If a government shuts down in the forest and nobody hears it, that’s the sound of liberty dying. The so-called shutdown is, as noted last week, mostly baloney: Eighty-three percent of the supposedly defunded government is carrying on as usual, impervious to whatever restraints the people’s representatives might wish to impose, and the 800,000 soi-disant “non-essential” workers have been assured that, as soon as the government is once again lawfully funded, they will be paid in full for all the days they’ve had at home.
But the one place where a full-scale shutdown is being enforced is in America’s alleged “National Park Service,” a term of art that covers everything from canyons and glaciers to war memorials and historic taverns. The NPS has spent the last two weeks behaving as the paramilitary wing of the DNC, expending more resources in trying to close down open-air, unfenced areas than it would normally do in keeping them open. It began with the war memorials on the National Mall — that’s to say, stone monuments on pieces of grass under blue sky. It’s the equivalent of my New Hampshire town government shutting down and deciding therefore to ring the Civil War statue on the village common with yellow police tape and barricades.
Still, the NPS could at least argue that these monuments were within their jurisdiction — although they shouldn’t be. Not content with that, the NPS shock troops then moved on to insisting that privately run sites such as the Claude Moore Colonial Farm and privately owned sites such as Mount Vernon were also required to shut. When the Pisgah Inn on the Blue Ridge Parkway declined to comply with the government’s order to close (an entirely illegal order, by the way), the “shut down” Park Service sent armed agents and vehicles to blockade the hotel’s driveway.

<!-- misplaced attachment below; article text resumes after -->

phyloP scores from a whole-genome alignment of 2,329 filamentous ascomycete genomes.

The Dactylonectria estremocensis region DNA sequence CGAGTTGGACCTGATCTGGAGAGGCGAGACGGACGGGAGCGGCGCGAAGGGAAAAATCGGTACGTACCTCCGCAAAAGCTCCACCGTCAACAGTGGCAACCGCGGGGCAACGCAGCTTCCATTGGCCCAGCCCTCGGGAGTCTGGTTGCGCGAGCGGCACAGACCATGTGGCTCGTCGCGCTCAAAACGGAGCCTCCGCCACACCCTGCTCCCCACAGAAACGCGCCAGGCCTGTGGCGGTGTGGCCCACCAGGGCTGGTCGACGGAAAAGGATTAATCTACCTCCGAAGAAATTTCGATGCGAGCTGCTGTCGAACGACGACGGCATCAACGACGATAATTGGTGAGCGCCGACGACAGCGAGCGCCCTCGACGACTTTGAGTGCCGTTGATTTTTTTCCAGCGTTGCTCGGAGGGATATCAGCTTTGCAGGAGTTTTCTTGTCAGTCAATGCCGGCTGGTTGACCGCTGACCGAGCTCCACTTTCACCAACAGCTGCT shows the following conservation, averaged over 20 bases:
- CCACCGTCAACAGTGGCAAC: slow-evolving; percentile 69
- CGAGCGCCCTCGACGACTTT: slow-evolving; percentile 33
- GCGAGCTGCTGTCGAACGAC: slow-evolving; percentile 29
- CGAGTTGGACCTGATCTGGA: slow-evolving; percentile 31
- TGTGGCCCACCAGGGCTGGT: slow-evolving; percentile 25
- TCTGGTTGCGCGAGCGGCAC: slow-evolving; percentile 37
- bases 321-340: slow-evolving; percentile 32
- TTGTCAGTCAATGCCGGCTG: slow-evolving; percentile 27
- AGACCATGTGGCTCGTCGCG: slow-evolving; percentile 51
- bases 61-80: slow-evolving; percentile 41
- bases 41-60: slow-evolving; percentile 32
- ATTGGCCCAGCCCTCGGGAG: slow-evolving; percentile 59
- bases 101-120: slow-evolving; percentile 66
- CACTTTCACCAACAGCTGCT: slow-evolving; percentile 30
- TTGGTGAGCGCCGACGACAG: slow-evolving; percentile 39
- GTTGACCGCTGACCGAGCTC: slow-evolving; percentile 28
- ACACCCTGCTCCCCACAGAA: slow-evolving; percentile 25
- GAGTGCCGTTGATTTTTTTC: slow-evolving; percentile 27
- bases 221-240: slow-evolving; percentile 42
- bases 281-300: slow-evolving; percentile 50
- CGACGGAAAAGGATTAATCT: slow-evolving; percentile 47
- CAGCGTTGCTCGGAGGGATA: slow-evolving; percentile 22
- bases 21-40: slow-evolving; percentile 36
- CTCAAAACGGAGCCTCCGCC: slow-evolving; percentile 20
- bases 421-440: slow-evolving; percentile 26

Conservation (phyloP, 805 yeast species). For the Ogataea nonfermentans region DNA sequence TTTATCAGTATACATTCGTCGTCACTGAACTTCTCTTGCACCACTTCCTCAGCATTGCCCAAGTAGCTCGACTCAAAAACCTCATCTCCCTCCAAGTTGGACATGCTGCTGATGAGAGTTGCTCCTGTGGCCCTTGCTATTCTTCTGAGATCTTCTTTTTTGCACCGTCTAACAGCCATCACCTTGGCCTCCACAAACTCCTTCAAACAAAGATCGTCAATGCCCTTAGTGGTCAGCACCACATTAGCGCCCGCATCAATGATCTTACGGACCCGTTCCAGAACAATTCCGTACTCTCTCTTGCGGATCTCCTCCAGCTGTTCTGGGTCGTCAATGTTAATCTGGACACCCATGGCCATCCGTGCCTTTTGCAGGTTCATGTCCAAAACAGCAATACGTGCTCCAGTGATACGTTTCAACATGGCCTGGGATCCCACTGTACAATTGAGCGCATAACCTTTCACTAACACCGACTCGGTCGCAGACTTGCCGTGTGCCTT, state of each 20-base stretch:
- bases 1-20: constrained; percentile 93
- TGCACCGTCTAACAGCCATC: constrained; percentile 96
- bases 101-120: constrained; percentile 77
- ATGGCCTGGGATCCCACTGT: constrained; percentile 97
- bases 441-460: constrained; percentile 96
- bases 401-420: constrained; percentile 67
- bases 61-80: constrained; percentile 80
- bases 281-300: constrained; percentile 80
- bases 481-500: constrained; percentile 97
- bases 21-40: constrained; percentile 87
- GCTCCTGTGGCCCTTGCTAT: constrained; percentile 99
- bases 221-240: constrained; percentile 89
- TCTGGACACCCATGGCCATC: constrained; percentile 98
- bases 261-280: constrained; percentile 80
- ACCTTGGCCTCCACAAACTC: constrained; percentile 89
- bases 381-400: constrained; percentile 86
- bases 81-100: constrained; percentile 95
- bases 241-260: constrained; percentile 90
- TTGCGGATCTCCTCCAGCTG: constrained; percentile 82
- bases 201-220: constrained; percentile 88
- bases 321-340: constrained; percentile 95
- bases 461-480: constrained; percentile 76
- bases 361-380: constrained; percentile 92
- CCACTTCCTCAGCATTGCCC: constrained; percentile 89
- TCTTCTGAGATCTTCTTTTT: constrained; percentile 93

Even then, the problem with a lot of America’s scenic wonders is that, although they sit on National Park Service land, they’re visible from some distance. So, in South Dakota, having closed Mount Rushmore the NPS storm troopers additionally attempted to close the view of Mount Rushmore — that’s to say a stretch of the highway, where the shoulder widens and you can pull over and admire the stony visages of America’s presidents. Maybe it’s time to blow up Washington, Jefferson & Co. and replace them with a giant, granite sign rising into the heavens bearing the chiseled inscription “DON’T EVEN THINK OF PARKING DOWN THERE.”
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